Rematching on-the-fly: Sequential matched randomization and a case for covariate-adjusted randomization

Stat Med. 2023 Sep 30;42(22):3981-3995. doi: 10.1002/sim.9843. Epub 2023 Jul 13.


Covariate-adjusted randomization (CAR) can reduce the risk of covariate imbalance and, when accounted for in analysis, increase the power of a trial. Despite CAR advances, stratified randomization remains the most common CAR method. Matched randomization (MR) randomizes treatment assignment within optimally identified matched pairs based on covariates and a distance matrix. When participants enroll sequentially, sequentially matched randomization (SMR) randomizes within matches found "on-the-fly" to meet a pre-specified matching threshold. However, pre-specifying the ideal threshold can be challenging and SMR yields less-optimal matches than MR. We extend SMR to allow multiple participants to be randomized simultaneously, to use a dynamic threshold, and to allow matches to break and rematch if a better match later enrolls (sequential rematched randomization; SRR). In simplified settings and a real-world application, we assess whether these extensions improve covariate balance, estimator/study efficiency, and optimality of matches. We investigate whether adjusting for more covariates can be detrimental upon covariate balance and efficiency as is the case of traditional stratified randomization. As secondary objectives, we use the case study to assess how SMR schemes compare side-by-side with common and related CAR schemes and whether adjusting for covariates in the design can be as powerful as adjusting for covariates in a parametric model. We find each SMR extension, individually and collectively, to improve covariate balance, estimator efficiency, study power, and quality of matches. We provide a case-study where CAR schemes with randomization-based inference can be as and more powerful than non-CAR schemes with parametric adjustment for covariates.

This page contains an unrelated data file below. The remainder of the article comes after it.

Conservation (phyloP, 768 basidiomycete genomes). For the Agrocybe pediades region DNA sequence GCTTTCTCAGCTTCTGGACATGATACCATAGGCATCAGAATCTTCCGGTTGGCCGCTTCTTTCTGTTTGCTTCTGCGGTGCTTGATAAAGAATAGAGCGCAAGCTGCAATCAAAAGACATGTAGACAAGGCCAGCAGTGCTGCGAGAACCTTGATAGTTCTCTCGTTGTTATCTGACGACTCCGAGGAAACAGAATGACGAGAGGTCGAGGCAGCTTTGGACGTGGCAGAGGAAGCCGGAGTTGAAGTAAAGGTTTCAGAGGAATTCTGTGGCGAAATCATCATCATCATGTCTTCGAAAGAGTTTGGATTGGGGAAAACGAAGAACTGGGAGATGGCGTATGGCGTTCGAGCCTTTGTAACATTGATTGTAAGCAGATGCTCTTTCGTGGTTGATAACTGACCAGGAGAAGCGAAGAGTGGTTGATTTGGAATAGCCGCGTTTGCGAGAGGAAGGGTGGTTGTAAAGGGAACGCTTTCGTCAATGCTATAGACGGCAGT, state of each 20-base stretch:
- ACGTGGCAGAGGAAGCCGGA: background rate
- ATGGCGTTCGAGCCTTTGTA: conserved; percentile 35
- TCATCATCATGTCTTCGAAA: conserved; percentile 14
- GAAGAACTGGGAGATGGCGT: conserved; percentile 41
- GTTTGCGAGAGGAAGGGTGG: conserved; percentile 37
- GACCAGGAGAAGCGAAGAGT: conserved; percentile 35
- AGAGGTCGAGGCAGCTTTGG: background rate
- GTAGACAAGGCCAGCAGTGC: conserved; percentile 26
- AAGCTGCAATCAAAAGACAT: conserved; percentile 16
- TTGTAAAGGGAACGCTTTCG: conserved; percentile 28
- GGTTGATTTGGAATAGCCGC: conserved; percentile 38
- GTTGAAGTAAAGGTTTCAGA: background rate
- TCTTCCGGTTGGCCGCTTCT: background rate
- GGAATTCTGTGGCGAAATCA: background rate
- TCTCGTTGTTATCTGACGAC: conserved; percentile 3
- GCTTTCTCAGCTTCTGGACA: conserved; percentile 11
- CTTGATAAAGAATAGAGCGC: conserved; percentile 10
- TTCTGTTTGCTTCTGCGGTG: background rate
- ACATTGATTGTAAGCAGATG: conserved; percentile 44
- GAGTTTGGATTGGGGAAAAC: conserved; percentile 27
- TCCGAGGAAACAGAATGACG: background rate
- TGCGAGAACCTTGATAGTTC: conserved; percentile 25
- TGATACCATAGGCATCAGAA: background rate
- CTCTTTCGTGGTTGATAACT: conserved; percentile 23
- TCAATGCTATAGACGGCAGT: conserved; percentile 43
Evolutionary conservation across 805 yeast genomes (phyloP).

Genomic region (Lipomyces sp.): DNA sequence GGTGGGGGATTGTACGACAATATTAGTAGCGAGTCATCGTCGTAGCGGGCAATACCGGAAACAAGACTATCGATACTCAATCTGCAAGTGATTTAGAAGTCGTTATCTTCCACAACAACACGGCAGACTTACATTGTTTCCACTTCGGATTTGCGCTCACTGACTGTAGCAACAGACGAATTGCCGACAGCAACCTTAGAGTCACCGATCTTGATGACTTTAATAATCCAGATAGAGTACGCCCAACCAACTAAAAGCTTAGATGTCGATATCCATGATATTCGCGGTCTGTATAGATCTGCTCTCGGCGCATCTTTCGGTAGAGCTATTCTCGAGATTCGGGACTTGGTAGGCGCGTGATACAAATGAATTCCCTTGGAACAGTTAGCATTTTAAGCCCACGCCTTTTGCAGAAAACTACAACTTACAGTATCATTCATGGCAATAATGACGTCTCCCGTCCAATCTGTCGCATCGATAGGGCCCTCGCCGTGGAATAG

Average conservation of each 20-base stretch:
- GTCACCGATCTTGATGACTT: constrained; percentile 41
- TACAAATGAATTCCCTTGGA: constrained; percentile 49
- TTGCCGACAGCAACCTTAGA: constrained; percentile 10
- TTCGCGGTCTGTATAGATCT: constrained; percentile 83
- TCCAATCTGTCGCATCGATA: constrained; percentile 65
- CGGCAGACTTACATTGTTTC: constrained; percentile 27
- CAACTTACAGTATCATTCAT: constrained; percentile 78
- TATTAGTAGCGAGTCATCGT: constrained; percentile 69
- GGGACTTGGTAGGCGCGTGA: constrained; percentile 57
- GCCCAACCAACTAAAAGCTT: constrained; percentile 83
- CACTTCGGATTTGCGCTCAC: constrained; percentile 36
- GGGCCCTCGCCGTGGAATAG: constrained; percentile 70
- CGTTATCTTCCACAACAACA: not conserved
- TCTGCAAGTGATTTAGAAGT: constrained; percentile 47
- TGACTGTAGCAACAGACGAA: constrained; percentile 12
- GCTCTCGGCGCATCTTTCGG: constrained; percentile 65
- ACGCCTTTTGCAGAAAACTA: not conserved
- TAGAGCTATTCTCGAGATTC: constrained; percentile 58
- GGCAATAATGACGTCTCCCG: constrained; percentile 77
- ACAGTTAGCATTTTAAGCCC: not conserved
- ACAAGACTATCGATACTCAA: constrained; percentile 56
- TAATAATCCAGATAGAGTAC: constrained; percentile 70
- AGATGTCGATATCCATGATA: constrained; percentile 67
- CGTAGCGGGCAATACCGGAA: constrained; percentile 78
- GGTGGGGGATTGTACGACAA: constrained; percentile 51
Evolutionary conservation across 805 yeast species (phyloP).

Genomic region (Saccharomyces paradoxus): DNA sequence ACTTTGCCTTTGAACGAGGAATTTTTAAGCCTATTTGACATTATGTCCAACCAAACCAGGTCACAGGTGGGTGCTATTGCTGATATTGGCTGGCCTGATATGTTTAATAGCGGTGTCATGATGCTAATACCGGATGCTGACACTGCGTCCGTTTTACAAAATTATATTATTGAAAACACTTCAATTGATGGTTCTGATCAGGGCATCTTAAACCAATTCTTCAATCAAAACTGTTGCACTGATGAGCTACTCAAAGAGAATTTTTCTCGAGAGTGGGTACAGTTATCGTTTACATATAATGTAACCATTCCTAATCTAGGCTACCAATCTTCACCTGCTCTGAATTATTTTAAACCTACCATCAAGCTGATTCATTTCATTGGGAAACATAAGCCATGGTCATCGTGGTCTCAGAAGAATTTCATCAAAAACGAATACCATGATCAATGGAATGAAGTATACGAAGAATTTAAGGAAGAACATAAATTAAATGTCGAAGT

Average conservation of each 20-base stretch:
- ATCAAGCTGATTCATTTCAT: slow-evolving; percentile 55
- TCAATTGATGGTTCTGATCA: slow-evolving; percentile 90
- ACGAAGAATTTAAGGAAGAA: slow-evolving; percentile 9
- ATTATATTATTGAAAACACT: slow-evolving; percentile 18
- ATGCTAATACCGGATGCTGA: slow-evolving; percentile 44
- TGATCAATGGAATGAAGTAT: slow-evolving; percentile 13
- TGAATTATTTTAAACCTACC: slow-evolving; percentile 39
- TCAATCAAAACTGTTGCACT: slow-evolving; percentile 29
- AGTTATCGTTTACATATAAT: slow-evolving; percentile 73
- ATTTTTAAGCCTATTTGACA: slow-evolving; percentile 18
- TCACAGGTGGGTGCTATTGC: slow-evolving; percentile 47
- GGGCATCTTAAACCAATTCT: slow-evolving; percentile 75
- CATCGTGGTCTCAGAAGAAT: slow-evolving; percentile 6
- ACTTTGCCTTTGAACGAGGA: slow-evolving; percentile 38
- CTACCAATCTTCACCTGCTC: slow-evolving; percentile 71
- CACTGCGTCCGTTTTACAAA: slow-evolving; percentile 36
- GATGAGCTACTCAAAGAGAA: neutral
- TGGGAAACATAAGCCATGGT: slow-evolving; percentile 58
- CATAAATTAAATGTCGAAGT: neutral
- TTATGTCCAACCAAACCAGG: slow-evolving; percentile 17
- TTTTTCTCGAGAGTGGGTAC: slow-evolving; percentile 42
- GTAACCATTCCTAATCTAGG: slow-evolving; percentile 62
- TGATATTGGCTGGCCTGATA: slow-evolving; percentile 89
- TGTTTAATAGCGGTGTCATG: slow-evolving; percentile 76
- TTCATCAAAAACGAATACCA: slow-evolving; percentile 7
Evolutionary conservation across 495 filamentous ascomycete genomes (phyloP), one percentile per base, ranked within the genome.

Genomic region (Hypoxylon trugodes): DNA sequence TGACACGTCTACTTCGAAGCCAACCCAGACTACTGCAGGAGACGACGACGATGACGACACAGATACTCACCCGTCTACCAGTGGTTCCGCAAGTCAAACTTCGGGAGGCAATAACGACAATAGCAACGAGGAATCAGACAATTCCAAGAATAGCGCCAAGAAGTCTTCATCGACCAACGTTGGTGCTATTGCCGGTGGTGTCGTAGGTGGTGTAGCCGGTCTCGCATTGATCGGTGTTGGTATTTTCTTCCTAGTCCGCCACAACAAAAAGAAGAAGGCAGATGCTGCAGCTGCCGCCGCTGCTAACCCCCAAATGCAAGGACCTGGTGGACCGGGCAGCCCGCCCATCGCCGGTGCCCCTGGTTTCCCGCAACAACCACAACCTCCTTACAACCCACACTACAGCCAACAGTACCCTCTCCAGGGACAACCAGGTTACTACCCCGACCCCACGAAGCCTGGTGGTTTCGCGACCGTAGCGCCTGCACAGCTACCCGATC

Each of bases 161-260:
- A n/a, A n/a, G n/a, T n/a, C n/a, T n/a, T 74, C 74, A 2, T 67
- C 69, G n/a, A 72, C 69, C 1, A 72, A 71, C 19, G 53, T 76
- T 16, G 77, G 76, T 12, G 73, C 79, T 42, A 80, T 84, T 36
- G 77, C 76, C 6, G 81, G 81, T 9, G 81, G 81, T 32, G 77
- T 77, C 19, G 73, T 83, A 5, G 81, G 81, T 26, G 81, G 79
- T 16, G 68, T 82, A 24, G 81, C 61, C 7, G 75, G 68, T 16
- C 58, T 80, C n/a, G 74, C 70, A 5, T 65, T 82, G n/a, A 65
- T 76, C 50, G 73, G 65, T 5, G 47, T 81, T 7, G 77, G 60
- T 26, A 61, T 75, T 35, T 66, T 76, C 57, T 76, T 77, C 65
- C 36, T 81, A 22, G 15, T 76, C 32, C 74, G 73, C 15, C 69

Keywords: covariate-adjusted randomization; matching; randomization-based inference; rematching; sequential matching; sequential rematching.

Publication types

  • Research Support, Non-U.S. Gov't
  • Research Support, N.I.H., Extramural

MeSH terms

  • Computer Simulation
  • Random Allocation
  • Research Design*